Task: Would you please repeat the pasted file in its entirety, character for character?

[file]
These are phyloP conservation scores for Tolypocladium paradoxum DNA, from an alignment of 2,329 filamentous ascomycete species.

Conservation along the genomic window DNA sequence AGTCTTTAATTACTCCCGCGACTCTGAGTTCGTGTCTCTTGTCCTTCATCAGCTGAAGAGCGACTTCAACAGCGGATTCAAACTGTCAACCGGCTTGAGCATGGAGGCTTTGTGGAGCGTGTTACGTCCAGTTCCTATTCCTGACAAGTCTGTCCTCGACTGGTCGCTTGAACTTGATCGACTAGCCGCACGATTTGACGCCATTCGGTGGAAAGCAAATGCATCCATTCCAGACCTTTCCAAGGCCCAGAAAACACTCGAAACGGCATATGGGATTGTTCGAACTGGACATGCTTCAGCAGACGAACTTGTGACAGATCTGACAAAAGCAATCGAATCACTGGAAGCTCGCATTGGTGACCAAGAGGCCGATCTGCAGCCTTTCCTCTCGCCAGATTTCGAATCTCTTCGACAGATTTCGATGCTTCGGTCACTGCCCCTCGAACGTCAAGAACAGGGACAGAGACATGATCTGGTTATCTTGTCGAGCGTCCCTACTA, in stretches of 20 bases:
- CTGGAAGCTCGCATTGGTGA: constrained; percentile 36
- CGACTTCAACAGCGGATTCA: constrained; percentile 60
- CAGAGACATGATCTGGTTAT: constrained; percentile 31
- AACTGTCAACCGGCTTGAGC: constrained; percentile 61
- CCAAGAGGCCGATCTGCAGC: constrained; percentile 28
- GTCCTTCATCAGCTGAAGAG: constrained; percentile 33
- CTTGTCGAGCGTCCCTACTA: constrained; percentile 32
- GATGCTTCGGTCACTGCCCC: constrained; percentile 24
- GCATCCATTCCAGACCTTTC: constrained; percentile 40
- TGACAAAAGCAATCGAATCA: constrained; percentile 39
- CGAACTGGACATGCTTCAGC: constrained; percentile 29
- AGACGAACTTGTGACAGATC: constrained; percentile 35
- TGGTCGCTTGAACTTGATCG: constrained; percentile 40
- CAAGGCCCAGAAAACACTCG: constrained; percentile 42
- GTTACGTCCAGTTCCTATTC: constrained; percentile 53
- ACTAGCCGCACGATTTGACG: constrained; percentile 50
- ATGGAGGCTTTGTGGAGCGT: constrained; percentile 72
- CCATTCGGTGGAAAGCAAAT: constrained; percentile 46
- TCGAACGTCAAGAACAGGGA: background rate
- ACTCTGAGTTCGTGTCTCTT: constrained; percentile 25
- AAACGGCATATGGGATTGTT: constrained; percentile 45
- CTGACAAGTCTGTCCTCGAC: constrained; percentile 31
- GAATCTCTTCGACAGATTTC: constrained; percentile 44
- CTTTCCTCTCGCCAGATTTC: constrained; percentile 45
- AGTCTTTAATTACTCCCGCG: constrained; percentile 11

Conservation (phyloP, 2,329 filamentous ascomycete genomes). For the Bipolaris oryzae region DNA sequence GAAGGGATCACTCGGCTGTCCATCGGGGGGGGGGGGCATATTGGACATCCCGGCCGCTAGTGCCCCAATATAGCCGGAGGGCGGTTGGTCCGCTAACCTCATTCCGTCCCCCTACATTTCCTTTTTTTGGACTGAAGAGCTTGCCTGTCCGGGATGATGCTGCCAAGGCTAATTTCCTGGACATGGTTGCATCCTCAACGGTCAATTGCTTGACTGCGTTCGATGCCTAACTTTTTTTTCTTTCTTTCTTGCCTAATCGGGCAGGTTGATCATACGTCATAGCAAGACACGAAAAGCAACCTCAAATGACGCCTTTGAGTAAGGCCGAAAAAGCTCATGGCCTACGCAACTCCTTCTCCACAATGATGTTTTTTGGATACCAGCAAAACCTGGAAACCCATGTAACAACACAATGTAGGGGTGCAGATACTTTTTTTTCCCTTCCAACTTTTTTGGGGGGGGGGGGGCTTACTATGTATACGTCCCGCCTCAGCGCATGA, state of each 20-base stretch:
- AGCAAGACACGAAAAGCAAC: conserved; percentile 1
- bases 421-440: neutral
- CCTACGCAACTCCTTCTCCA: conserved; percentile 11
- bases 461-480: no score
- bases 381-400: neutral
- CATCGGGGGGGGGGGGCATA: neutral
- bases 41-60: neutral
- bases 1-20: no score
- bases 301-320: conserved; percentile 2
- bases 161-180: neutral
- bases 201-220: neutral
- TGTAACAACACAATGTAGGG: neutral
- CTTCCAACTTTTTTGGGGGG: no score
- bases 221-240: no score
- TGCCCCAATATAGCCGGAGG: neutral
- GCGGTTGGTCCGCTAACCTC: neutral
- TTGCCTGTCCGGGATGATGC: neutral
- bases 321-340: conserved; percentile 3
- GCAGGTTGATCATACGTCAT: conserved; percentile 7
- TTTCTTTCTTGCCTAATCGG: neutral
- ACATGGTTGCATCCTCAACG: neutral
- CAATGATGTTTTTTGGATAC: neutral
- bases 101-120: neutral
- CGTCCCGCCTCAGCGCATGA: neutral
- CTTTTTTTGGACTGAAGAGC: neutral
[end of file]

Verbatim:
These are phyloP conservation scores for Tolypocladium paradoxum DNA, from an alignment of 2,329 filamentous ascomycete species.

Conservation along the genomic window DNA sequence AGTCTTTAATTACTCCCGCGACTCTGAGTTCGTGTCTCTTGTCCTTCATCAGCTGAAGAGCGACTTCAACAGCGGATTCAAACTGTCAACCGGCTTGAGCATGGAGGCTTTGTGGAGCGTGTTACGTCCAGTTCCTATTCCTGACAAGTCTGTCCTCGACTGGTCGCTTGAACTTGATCGACTAGCCGCACGATTTGACGCCATTCGGTGGAAAGCAAATGCATCCATTCCAGACCTTTCCAAGGCCCAGAAAACACTCGAAACGGCATATGGGATTGTTCGAACTGGACATGCTTCAGCAGACGAACTTGTGACAGATCTGACAAAAGCAATCGAATCACTGGAAGCTCGCATTGGTGACCAAGAGGCCGATCTGCAGCCTTTCCTCTCGCCAGATTTCGAATCTCTTCGACAGATTTCGATGCTTCGGTCACTGCCCCTCGAACGTCAAGAACAGGGACAGAGACATGATCTGGTTATCTTGTCGAGCGTCCCTACTA, in stretches of 20 bases:
- CTGGAAGCTCGCATTGGTGA: constrained; percentile 36
- CGACTTCAACAGCGGATTCA: constrained; percentile 60
- CAGAGACATGATCTGGTTAT: constrained; percentile 31
- AACTGTCAACCGGCTTGAGC: constrained; percentile 61
- CCAAGAGGCCGATCTGCAGC: constrained; percentile 28
- GTCCTTCATCAGCTGAAGAG: constrained; percentile 33
- CTTGTCGAGCGTCCCTACTA: constrained; percentile 32
- GATGCTTCGGTCACTGCCCC: constrained; percentile 24
- GCATCCATTCCAGACCTTTC: constrained; percentile 40
- TGACAAAAGCAATCGAATCA: constrained; percentile 39
- CGAACTGGACATGCTTCAGC: constrained; percentile 29
- AGACGAACTTGTGACAGATC: constrained; percentile 35
- TGGTCGCTTGAACTTGATCG: constrained; percentile 40
- CAAGGCCCAGAAAACACTCG: constrained; percentile 42
- GTTACGTCCAGTTCCTATTC: constrained; percentile 53
- ACTAGCCGCACGATTTGACG: constrained; percentile 50
- ATGGAGGCTTTGTGGAGCGT: constrained; percentile 72
- CCATTCGGTGGAAAGCAAAT: constrained; percentile 46
- TCGAACGTCAAGAACAGGGA: background rate
- ACTCTGAGTTCGTGTCTCTT: constrained; percentile 25
- AAACGGCATATGGGATTGTT: constrained; percentile 45
- CTGACAAGTCTGTCCTCGAC: constrained; percentile 31
- GAATCTCTTCGACAGATTTC: constrained; percentile 44
- CTTTCCTCTCGCCAGATTTC: constrained; percentile 45
- AGTCTTTAATTACTCCCGCG: constrained; percentile 11

Conservation (phyloP, 2,329 filamentous ascomycete genomes). For the Bipolaris oryzae region DNA sequence GAAGGGATCACTCGGCTGTCCATCGGGGGGGGGGGGCATATTGGACATCCCGGCCGCTAGTGCCCCAATATAGCCGGAGGGCGGTTGGTCCGCTAACCTCATTCCGTCCCCCTACATTTCCTTTTTTTGGACTGAAGAGCTTGCCTGTCCGGGATGATGCTGCCAAGGCTAATTTCCTGGACATGGTTGCATCCTCAACGGTCAATTGCTTGACTGCGTTCGATGCCTAACTTTTTTTTCTTTCTTTCTTGCCTAATCGGGCAGGTTGATCATACGTCATAGCAAGACACGAAAAGCAACCTCAAATGACGCCTTTGAGTAAGGCCGAAAAAGCTCATGGCCTACGCAACTCCTTCTCCACAATGATGTTTTTTGGATACCAGCAAAACCTGGAAACCCATGTAACAACACAATGTAGGGGTGCAGATACTTTTTTTTCCCTTCCAACTTTTTTGGGGGGGGGGGGGCTTACTATGTATACGTCCCGCCTCAGCGCATGA, state of each 20-base stretch:
- AGCAAGACACGAAAAGCAAC: conserved; percentile 1
- bases 421-440: neutral
- CCTACGCAACTCCTTCTCCA: conserved; percentile 11
- bases 461-480: no score
- bases 381-400: neutral
- CATCGGGGGGGGGGGGCATA: neutral
- bases 41-60: neutral
- bases 1-20: no score
- bases 301-320: conserved; percentile 2
- bases 161-180: neutral
- bases 201-220: neutral
- TGTAACAACACAATGTAGGG: neutral
- CTTCCAACTTTTTTGGGGGG: no score
- bases 221-240: no score
- TGCCCCAATATAGCCGGAGG: neutral
- GCGGTTGGTCCGCTAACCTC: neutral
- TTGCCTGTCCGGGATGATGC: neutral
- bases 321-340: conserved; percentile 3
- GCAGGTTGATCATACGTCAT: conserved; percentile 7
- TTTCTTTCTTGCCTAATCGG: neutral
- ACATGGTTGCATCCTCAACG: neutral
- CAATGATGTTTTTTGGATAC: neutral
- bases 101-120: neutral
- CGTCCCGCCTCAGCGCATGA: neutral
- CTTTTTTTGGACTGAAGAGC: neutral